Deaf Poets Talk Bieber, The Band, and This Thursday's Yo Miami Kickoff Party

Keep New Times Free
I Support
  • Local
  • Community
  • Journalism
  • logo

Support the independent voice of Miami and help keep the future of New Times free.

?Deaf Poets is Miami music duo Nicolas Espinosa and Sean Wouters. These two dudes sound like the Black Keys making love with early Kings of Leon in a '60s garage. And yet they've got their own sort of sexy, spirited vibe that's impossible to ignore.

This Thursday, Deaf Poets will be playing alongside the Edan Archer Band, Sirens and Sealions, and Arboles Libres at Won't You Be My Neighbor?, the Yo Miami kickoff party organized with The Black Key Group.

We talked to these two old friends, Espinosa and Wouters, about Ted Leo, the 305, and Justin Bieber.

Crossfade: You guys met in elementary school. What's something you guys know about each other that no one knows?

Sean Wouters: Umm, that's really hard. We're really open. Don't have any secrets.

Nicolas Espinosa: Well, Sean really likes Justin Bieber and denies it all the time.

What's the meaning behind your band name?

Sean: It's something we thought of when we were bored at work and a few days after we made the band.

Are you from Miami? Where'd you listen to live music growing up?

Sean: Yeah, I was born in Miami, and Churchill's was my fix for live music.

Nicolas: I'm originally from Argentina and my father was a musician, so I got my live music from him. Once I came here, I guess all around Miami, especially in school.

You guys are playing a lot of shows coming up, can you briefly tell me about them? 

Sean: We are playing locally with Arboles Libres, Jacobs Ladder, and a film festival this month. Most of our organization and show planning is directed to our tours this year.

Were you guys in other bands? Do you have side projects?

Sean: We don't have side projects. But we did play in other bands.

Nicolas: We've had quite a few projects. Three bands in total from the beginning of freshman year in high school. There was a time when we were in different bands. But later on, Sean joined the band I was in. None of which had any sort of success, but they were still really fun.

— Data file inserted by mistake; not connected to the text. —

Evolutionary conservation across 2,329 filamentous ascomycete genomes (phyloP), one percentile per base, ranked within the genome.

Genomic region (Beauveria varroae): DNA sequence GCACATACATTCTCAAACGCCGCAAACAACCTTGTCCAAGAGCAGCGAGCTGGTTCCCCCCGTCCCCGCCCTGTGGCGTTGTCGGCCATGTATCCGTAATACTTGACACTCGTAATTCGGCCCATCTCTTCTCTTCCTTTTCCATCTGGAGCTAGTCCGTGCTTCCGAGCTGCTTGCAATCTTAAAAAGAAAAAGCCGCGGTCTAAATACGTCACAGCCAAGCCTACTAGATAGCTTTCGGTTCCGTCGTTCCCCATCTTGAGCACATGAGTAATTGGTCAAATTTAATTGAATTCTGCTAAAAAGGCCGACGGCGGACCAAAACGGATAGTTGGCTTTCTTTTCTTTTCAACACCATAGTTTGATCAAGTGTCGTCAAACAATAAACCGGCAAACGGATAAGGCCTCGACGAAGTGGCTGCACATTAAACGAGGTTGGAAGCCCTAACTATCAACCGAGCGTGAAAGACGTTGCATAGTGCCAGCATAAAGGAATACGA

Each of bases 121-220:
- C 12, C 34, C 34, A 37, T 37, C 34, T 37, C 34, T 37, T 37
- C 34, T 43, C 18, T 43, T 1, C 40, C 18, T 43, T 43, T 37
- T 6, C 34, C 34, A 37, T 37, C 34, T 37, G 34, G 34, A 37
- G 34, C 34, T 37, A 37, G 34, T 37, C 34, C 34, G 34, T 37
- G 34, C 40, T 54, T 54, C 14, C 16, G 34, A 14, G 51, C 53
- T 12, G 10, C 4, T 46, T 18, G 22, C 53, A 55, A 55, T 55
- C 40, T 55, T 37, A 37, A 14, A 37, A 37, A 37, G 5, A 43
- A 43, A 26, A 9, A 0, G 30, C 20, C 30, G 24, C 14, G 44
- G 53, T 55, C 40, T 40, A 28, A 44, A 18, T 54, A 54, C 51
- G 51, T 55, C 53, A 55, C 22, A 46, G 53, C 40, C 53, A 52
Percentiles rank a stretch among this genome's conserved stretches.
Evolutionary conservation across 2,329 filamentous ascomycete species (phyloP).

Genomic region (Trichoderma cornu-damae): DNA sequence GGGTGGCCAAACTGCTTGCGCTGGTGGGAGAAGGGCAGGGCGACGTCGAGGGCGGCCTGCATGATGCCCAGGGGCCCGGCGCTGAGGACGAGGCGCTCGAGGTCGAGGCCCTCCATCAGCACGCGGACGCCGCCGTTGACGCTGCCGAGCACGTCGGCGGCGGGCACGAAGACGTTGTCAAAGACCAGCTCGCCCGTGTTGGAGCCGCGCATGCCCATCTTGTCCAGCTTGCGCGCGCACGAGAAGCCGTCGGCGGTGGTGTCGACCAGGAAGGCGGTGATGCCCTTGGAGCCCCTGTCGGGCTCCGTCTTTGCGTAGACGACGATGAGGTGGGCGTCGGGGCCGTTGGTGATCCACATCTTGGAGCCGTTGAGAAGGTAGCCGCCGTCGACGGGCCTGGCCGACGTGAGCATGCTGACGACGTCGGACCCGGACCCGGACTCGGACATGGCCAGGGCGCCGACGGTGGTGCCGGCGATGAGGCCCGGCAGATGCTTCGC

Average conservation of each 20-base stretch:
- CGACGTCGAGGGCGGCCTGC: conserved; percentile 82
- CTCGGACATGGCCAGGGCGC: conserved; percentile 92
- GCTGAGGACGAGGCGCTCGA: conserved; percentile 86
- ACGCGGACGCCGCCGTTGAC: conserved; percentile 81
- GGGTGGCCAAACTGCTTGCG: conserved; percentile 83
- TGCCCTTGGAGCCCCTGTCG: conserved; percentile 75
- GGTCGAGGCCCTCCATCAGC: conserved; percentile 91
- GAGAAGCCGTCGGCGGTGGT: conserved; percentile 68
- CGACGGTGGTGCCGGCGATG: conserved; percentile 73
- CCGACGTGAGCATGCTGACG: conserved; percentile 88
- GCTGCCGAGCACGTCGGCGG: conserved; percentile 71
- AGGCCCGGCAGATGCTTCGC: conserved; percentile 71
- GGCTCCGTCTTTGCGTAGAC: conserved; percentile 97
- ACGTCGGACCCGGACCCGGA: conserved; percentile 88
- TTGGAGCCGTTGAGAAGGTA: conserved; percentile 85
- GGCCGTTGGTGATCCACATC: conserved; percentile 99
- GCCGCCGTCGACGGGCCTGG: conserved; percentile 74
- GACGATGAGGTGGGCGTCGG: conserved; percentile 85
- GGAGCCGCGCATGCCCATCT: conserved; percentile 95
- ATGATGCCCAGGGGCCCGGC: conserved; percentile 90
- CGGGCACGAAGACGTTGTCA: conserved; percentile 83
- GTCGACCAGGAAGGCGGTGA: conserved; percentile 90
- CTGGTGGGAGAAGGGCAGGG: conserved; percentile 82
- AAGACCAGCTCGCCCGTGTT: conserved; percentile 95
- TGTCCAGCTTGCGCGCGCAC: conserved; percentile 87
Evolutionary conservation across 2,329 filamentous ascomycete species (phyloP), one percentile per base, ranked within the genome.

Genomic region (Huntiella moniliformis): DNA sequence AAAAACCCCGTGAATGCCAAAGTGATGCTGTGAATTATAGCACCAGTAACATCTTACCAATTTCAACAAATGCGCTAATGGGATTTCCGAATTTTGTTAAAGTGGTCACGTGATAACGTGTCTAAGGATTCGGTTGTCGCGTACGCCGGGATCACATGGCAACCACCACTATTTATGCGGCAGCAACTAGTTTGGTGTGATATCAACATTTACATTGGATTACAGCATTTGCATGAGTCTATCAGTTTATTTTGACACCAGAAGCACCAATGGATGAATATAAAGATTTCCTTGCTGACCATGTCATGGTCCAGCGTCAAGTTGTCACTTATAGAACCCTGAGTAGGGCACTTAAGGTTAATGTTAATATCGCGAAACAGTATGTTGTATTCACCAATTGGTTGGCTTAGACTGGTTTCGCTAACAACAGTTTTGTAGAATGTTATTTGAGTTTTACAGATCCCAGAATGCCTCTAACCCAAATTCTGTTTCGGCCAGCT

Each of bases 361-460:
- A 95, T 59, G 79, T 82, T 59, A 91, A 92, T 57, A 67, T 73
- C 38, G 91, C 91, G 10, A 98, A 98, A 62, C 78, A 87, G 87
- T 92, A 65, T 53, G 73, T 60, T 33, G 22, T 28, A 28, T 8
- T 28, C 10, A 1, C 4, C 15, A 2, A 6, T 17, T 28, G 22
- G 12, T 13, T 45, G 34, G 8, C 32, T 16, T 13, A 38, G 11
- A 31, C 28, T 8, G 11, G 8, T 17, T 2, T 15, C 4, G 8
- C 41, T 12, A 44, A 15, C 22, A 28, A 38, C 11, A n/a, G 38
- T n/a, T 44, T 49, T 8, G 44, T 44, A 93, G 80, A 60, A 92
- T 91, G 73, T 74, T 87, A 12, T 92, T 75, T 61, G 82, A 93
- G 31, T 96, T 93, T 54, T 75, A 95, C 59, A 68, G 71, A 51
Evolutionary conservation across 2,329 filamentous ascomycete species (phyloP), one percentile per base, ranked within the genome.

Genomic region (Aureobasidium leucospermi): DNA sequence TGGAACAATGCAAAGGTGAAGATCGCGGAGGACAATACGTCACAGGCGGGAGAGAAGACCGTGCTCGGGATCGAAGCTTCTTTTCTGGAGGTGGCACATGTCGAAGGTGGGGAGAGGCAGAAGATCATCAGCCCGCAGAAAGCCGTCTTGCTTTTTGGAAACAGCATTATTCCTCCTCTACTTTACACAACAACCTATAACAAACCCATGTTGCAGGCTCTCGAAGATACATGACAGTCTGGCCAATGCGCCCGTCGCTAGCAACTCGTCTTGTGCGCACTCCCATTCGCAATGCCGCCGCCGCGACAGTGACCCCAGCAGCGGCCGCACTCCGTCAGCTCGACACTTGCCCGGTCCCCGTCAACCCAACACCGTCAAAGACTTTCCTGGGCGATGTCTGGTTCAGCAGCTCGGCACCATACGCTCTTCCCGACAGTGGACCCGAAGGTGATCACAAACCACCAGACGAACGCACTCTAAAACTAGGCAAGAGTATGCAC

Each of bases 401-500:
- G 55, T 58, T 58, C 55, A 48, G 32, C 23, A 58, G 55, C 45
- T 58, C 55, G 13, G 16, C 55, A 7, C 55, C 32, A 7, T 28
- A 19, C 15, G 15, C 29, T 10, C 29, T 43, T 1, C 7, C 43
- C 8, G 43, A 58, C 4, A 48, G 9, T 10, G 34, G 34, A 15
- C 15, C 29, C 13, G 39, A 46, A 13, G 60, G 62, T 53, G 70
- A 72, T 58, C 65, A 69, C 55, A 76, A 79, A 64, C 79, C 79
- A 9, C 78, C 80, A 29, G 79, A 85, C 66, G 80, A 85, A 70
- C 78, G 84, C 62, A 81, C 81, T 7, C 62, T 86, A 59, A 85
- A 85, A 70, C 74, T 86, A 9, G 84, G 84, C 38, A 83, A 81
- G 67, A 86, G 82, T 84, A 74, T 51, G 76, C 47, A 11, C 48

Any musical influences? What're you listening to now? 

Sean: Chuck Berry, Jimmy Page, and folk artists Bon Iver, Bob Dylan. Right now, I am really into oldies again. And new music ... Definitely The Drums' new album.

Nicolas: My Morning Jacket, The Band, Emitt Rhodes, Elvis Costello, Outkast, Westbound Train, The Black Keys, Jay-Z, and George Carlin. I love comedy.

What was it like opening for Ted Leo?  Was it the biggest show you've done yet? 

Sean: It was quite the experience. Both Ted Leo and Pujol were great acts and people. From what he and his band said, I think they liked and enjoyed our set. So we're hoping to play with them again sometime soon!

Nicolas: It was definitely an awesome experience. It was one of the biggest for sure. We've also played with The Ettes and Brian Olive. It's awesome that we get to perform with touring bands when they come down. It's an honor to represent the 305.

Deaf Poets with the Edan Archer Band, Sirens and Sealions, and Arboles Libres as part of Yo Miami's Won't You Be My Neighbor Party. Thursday, November 17. Found, 2328 N. Miami Ave., Miami. There'll be food trucks, live art, work by local artists, and booze, for a suggested donation. Visit yo-miami.com.

Keep Miami New Times Free... Since we started Miami New Times, it has been defined as the free, independent voice of Miami, and we would like to keep it that way. Offering our readers free access to incisive coverage of local news, food and culture. Producing stories on everything from political scandals to the hottest new bands, with gutsy reporting, stylish writing, and staffers who've won everything from the Society of Professional Journalists' Sigma Delta Chi feature-writing award to the Casey Medal for Meritorious Journalism. But with local journalism's existence under siege and advertising revenue setbacks having a larger impact, it is important now more than ever for us to rally support behind funding our local journalism. You can help by participating in our "I Support" membership program, allowing us to keep covering Miami with no paywalls.

We use cookies to collect and analyze information on site performance and usage, and to enhance and customize content and advertisements. By clicking 'X' or continuing to use the site, you agree to allow cookies to be placed. To find out more, visit our cookies policy and our privacy policy.


Join the New Times community and help support independent local journalism in Miami.


Join the New Times community and help support independent local journalism in Miami.